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If you have ever watched live coverage of a football match, an Olympic event, or a Royal Wedding, then you have watched an outside broadcast production.

Outside broadcasts use the same kind of television cameras, microphones, and vision and sound mixing equipment as a TV studio. The key operating equipment is installed in a specialist truck (a ‘scanner’ in BBC jargon), and a fleet of outside broadcast vehicles carry everything else: from lights and cameras to cables and rostrums.

Creating a live outside broadcast was a complex process involving technical planning, rigging cameras and sound, lining up the cameras, rehearsing and finally the moment of going live itself.

A brief history of outside broadcast

The earliest television transmissions came from studios, where cameras and equipment were safe from unpredictable weather conditions. But broadcasters, including the BBC, soon began to experiment with producing television from external locations.

Sport coverage soon became a key part of the TV schedule. Outside broadcasts, as they became known in Britain, added variety and immediacy to the television schedule. They also decentralised television. Outside broadcast crews could travel to almost any location in the United Kingdom, reducing the sense that television was a metropolitan industry which sent its programming from major cities to regions and provincial capitals.

Outside broadcast technologies allowed a diverse range of light entertainment and sporting events to be transmitted to the nation from almost any corner of Britain. They provided live coverage of some of the nation’s most significant events, from FA Cup Finals to Royal Weddings, from variety shows to live location reports.

North 3 and early colour outside broadcast

By the 1960s, outside broadcasts were a staple of the British television schedule, and they were soon to play a central role in one of the most important technical developments since the beginning of the service: the launch of colour television.

After a series of experiments and tests, the BBC formally launched its colour service on 1 July 1967 at the Wimbledon tennis championships. Further colour outside broadcasts were mounted using the first generation of colour outside broadcasts trucks, developed in-house by the BBC.

Meanwhile a new generation of BBC outside broadcast trucks, known as the Type 2 Colour Mobile Control Room, was developed by Pye TVT Ltd. Equipped with either Pye PC-80 or EMI 2001 cameras, a single Type 2 truck contained all of the equipment needed to run up to six colour camera channels. Separate compartments inside the truck provided room for vision engineers, sound supervisors, and production staff.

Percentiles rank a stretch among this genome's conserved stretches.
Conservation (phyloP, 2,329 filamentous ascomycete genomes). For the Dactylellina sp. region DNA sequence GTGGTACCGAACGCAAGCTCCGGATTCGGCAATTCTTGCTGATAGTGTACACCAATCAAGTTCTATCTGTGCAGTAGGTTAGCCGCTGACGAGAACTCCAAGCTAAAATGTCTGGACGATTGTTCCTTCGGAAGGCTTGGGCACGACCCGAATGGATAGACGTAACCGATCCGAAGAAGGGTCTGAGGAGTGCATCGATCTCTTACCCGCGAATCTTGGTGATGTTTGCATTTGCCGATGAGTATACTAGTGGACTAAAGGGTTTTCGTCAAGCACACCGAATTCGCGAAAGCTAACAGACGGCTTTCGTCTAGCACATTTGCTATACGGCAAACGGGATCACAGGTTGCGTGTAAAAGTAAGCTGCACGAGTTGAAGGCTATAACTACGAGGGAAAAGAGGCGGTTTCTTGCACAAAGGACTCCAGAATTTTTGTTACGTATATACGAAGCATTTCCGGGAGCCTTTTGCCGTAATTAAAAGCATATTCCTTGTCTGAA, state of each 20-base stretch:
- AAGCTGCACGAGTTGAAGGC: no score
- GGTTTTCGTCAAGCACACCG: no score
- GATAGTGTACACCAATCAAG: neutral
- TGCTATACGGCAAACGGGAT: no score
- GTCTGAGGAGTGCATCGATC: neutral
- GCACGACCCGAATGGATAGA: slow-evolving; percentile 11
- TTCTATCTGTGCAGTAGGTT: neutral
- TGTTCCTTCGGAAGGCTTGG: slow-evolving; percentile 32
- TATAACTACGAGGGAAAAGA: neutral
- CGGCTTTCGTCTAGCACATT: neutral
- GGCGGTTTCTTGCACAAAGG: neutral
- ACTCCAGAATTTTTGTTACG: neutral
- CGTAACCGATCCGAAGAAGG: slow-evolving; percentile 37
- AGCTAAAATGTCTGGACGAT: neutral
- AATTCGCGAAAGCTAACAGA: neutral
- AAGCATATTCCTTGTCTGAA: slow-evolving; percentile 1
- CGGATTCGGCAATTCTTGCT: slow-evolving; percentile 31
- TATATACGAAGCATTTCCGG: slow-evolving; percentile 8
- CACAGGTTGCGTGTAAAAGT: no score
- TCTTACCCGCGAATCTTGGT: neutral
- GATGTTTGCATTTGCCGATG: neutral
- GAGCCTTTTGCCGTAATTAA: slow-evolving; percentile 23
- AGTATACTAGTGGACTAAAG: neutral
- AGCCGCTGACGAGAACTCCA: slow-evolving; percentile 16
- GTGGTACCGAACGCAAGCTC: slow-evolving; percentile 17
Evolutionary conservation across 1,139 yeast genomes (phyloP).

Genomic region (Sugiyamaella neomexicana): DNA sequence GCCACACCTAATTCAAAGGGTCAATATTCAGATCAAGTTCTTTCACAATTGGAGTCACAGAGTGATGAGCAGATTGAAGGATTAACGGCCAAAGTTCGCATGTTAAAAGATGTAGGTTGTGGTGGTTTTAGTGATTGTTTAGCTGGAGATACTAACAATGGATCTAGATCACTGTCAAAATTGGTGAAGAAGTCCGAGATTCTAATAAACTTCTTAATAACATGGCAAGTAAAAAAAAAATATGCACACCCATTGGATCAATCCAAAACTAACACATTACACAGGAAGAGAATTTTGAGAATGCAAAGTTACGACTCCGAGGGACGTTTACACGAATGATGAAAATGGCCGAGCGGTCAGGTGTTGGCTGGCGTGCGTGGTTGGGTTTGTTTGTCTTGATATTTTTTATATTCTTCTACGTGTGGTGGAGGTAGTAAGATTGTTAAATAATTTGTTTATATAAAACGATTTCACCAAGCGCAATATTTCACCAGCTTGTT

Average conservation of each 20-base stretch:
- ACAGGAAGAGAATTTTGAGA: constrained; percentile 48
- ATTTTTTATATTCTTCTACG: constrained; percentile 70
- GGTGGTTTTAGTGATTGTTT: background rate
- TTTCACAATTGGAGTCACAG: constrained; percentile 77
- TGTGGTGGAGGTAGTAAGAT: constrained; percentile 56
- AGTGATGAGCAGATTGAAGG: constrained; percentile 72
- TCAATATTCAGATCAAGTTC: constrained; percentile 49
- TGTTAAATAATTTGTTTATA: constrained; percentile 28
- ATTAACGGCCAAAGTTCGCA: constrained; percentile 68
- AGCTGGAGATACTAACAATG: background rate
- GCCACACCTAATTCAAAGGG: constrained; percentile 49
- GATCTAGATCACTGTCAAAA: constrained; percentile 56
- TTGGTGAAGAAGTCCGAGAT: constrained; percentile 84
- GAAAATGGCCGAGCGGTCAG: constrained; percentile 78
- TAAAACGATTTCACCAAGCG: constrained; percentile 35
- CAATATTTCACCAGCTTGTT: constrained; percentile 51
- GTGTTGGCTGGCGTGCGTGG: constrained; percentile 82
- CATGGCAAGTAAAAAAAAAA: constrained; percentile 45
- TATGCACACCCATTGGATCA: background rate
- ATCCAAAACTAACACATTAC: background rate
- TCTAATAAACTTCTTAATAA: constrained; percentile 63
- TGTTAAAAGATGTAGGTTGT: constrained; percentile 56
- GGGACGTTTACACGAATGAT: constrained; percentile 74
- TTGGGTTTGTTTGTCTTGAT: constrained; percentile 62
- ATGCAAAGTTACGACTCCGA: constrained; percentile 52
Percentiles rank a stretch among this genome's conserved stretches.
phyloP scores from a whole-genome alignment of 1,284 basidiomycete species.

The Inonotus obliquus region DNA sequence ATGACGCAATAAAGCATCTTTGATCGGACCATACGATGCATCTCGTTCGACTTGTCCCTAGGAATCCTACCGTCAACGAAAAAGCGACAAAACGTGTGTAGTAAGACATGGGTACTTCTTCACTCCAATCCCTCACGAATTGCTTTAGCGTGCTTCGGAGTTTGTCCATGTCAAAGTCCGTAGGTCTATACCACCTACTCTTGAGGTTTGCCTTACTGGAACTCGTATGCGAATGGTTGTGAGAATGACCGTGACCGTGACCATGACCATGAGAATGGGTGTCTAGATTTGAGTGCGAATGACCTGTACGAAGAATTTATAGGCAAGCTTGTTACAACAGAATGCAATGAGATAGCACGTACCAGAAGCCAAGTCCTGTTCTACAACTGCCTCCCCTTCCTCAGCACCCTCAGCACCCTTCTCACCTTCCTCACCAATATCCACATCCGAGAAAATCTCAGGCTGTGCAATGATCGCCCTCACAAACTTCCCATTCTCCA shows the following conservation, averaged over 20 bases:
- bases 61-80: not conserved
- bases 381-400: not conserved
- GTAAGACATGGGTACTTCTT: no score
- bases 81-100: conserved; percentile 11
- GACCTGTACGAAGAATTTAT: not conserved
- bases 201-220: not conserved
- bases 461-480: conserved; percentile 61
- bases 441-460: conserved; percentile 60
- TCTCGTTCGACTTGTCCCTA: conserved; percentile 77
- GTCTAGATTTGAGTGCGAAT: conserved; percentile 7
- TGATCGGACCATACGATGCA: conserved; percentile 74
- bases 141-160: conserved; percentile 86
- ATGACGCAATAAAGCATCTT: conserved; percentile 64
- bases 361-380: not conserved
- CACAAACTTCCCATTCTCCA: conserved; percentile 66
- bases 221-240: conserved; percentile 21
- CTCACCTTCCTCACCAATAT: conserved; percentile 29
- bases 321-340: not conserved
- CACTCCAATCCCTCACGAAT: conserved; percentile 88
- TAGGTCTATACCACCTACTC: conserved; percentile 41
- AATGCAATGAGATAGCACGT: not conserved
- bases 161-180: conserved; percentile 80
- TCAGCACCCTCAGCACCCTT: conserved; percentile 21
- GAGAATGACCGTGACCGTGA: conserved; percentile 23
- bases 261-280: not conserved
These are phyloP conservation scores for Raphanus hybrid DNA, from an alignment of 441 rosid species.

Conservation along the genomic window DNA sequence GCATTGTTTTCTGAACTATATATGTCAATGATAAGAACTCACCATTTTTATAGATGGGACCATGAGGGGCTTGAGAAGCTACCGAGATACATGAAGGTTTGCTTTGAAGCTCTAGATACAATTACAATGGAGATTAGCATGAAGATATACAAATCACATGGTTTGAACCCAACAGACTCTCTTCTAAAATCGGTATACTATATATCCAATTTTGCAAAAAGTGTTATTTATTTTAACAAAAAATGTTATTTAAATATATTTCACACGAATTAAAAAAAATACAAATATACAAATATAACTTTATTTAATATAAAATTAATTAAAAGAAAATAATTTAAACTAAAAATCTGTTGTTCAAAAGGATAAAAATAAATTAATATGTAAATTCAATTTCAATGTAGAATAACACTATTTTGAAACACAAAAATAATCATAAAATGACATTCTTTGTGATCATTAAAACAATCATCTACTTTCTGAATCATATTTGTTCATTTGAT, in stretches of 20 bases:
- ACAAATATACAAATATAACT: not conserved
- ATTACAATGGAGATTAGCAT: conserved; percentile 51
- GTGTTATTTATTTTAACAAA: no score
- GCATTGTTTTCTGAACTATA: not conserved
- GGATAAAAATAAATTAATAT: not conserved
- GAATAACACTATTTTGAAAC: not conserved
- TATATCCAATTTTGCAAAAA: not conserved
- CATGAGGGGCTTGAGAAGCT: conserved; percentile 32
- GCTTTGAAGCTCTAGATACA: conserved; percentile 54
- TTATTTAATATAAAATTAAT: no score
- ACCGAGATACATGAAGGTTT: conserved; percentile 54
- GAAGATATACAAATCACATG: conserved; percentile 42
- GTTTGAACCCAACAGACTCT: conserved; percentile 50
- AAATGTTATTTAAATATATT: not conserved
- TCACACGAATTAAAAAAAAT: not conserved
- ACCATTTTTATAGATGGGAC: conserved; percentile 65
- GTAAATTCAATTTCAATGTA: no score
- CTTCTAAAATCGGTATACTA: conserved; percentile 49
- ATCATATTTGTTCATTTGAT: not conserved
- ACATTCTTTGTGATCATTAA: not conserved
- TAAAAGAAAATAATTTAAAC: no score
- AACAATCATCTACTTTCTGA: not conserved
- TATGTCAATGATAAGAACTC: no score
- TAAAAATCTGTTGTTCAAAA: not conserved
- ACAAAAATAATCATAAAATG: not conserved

Nine Type 2 CMCRs were constructed, and from 1969 until the early 1980s they travelled the length and breadth of the country as the workhorses of the BBC’s colour outside broadcast service. Eventually, as the technology within them became outdated and worn out, the fleet was scrapped and replaced with updated equipment.

Of the original fleet of nine only two of the Type 2 CMCRs survive. One is held by the Science Museum and resides in the museum’s stores at Wroughton Airfield in Wiltshire. The other, CMCR9 (renamed North 3 after it was relocated from London to Manchester) has been restored by retired lighting director and television historian Steve Harris.

As Steve Harris’ website explains, North 3 was found in a badly deteriorated condition: impossible to drive, and stripped of much of its equipment. In the years following his acquisition of North 3, Steve spent countless hours restoring the vehicle to roadworthy condition and reuniting the bare racks and desks with the complex electronic equipment.

Recreating an early colour OB

In conjunction with Steve Harris and his colleagues, the ADAPT project was able to reunite a full team of former BBC television production personnel in order to mount an ambitious reenactment of early outside broadcast.

The aim was to provide an opportunity to document the skills and working practices which went into the production of television events during the 1970s.

North 3 was driven to a hotel near Steve Harris’s base in Flintshire, where the ex-BBC crew assembled. The crew was challenged to rig and light a set in which a darts contest would take place. EMI 2001 and Pye PC 80 cameras would then film the contest – directed from North 3 by the producer, Geoff Wilson.

The project’s digital producer, Amanda Murphy, has written about the hard work required to assemble the veteran team and get North 3 ready for live production.

Thanks to the hard work of the restoration team and veteran crew, the reenactment was a success. The ADAPT team was able to film hours of footage cover the entire outside broadcast production process, from rigging to broadcast. This is as close as we can get to recreating the complicated activity of producing live TV using analogue equipment.

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The original version of this blog was first published in www.adapttvhistory.org.uk

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